This morning hubby came into my room and we talked about Nirvana. In the The Great Courses Buddhist lecture, Professor Eckel describes Nirvana as the cessation of reincarnation.
My western mind has never been able to grasp the concepts of Nirvana and reincarnation. The Buddhists say that if you’re bad in the current life, you might come back as a lowly snake or worm. But I wonder…. do snakes and worms live lives stressed out because they weren’t good people in past lives? It’s easy to say “no, of course not!”. On the other hand, there’s so much about this world that we can’t see or touch but is nevertheless there.
Take radiowaves for instance. When I turned on my ham radio for the first time many years ago, I looked up in the sky and thought, “All these radiowaves from around the globe are travelling through the air that we breathe and exist in. They’re travelling through my body as I sit here.”
Now, we have scientific proof of the existence of radiowaves. Before we invented the very first radio, did the waves exist? Sort of like the question, “If a tree falls in the forest and no one is around to hear it, does it make a sound?”
So, if you don’t really have “proof” that the tree that fell in the forest actually made a sound, then you can never be sure. So to me, that question extends to: what “proof” do we have of anything in this life, including our mere existence?
Still, even knowing that I should suspend my beliefs, the question remains in my head, “What motivation do I have to live a good life to avoid coming back as a worm in a future life? What if I do everything I can to be the best person I can be and still fall short? What would be the point of even trying?”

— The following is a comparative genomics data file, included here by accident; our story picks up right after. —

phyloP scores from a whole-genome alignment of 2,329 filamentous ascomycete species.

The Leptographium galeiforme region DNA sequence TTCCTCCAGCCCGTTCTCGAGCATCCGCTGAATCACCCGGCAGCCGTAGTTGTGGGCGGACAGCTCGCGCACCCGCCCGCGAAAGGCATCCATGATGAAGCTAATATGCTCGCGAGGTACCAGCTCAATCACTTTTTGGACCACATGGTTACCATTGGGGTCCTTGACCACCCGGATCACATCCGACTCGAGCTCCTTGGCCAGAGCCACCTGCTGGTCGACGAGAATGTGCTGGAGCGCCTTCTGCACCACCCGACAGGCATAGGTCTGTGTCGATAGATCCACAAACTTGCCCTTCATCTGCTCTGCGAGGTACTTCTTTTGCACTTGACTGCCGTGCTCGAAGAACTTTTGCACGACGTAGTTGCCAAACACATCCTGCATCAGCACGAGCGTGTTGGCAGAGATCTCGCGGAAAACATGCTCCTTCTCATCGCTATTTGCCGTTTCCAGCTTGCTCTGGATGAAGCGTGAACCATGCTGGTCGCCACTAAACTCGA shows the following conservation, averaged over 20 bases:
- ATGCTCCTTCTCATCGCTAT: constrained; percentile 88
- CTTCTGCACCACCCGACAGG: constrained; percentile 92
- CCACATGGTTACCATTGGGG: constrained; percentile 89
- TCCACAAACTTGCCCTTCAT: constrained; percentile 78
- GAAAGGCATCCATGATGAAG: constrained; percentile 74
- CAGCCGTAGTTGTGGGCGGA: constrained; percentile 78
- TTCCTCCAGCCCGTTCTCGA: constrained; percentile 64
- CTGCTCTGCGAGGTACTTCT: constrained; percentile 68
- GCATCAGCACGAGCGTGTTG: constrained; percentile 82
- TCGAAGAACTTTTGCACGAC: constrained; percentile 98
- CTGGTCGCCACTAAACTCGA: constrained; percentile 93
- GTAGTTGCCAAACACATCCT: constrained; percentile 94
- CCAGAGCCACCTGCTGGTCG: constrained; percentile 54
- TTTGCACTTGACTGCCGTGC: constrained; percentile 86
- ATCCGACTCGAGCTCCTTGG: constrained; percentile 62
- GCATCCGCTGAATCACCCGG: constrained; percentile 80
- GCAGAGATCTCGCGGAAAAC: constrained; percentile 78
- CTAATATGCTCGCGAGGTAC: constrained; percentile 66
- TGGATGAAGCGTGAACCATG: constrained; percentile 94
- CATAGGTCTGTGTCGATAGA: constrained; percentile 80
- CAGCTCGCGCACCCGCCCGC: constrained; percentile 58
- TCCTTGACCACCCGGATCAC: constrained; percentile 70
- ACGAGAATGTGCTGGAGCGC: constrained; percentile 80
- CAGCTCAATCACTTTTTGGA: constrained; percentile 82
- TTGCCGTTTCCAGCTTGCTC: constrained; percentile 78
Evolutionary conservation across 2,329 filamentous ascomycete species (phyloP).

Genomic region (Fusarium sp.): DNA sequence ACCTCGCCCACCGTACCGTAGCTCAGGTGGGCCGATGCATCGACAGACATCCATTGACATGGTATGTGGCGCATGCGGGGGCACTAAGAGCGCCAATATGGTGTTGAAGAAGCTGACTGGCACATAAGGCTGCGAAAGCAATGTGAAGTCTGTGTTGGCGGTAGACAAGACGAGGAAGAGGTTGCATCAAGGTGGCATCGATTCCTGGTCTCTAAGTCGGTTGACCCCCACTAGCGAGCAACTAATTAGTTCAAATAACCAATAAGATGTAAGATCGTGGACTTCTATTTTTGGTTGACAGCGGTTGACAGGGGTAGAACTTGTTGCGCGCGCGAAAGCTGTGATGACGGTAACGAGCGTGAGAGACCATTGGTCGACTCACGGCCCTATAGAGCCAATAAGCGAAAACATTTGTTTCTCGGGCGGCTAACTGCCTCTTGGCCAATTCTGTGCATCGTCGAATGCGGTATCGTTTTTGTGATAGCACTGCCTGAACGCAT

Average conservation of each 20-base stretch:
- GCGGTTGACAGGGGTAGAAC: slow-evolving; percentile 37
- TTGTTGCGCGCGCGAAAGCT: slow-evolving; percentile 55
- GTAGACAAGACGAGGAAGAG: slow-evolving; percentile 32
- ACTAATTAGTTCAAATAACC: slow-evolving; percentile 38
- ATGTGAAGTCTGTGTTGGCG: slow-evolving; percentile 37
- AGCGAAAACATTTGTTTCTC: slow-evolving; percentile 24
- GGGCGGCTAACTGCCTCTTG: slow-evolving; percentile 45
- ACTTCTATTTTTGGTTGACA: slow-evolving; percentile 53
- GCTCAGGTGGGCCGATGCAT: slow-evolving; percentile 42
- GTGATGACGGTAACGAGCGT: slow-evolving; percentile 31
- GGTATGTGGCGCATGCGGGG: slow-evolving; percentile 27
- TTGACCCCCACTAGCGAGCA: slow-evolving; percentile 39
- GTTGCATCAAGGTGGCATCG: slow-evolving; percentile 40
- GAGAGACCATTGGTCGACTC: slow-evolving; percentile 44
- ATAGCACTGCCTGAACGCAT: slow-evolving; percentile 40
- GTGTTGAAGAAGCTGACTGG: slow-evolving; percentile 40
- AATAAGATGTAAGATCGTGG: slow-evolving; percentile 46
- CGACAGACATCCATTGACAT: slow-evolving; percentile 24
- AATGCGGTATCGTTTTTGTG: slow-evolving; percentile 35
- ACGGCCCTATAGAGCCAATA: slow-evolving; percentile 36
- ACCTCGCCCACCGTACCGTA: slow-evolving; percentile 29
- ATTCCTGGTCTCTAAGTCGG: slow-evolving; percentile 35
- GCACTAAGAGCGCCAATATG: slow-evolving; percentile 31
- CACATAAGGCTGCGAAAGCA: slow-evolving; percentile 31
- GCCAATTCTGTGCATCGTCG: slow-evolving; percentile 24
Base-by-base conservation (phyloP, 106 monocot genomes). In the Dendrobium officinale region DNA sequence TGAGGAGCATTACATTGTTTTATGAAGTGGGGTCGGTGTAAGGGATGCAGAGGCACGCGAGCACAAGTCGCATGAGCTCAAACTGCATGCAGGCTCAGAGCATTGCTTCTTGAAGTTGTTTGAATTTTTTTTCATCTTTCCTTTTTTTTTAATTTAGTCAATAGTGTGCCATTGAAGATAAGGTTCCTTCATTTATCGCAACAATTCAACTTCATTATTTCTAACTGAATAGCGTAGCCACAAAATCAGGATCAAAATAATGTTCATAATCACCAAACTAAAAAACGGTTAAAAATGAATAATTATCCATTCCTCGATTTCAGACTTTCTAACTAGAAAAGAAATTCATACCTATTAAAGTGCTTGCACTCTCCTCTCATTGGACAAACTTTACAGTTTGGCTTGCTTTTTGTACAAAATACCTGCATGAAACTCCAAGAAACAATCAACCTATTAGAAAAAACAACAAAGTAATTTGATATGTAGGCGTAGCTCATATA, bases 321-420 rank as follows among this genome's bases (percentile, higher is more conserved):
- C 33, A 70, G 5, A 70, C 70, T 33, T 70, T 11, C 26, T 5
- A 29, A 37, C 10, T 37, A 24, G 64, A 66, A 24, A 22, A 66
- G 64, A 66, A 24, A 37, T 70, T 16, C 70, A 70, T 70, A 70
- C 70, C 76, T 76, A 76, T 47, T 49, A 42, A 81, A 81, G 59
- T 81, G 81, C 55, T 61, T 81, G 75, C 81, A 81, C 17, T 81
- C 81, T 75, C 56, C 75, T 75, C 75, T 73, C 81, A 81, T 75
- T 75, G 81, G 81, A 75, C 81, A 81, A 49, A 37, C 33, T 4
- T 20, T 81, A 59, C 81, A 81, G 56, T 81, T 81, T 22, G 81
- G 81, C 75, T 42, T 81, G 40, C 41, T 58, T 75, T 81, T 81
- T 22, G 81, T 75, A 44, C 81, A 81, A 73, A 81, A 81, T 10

Hubby says that Professor Eckel defines Nirvana as the cessation of reincarnation — that ultimate state of never having to worry about having to come back as a worm. So it’s Nirvana that we’re all striving for ultimately. But if I never really wrapped my life motivations around the whole reincarnated worm concept, that extends to Nirvana — why should I care about Nirvana?
However, Buddhism’s — Christianity’s as well for that matter — core revolves around meditation. (I include Christianity because even though Christians don’t call it meditating, that’s what they’re doing when they open up the Bible and meditate on scripture, or kneel in prayer.)
My primary spiritual ritual is meditating. To me, meditation is is all about calming my mind and finding that place of emptiness or peace within myself. I never associate the results of my meditating to Nirvana or reincarnation. Meditation is a process which helps me clear the monkey chatter of fictional stories of past events and future fears. It helps me see the current moment without judgement.
I can’t possibly truly care about Nirvana and reincarnation, but maybe in the final analysis, the Buddhist teachings all boil down to: make things better for this instantaneous moment and all else will fall into place.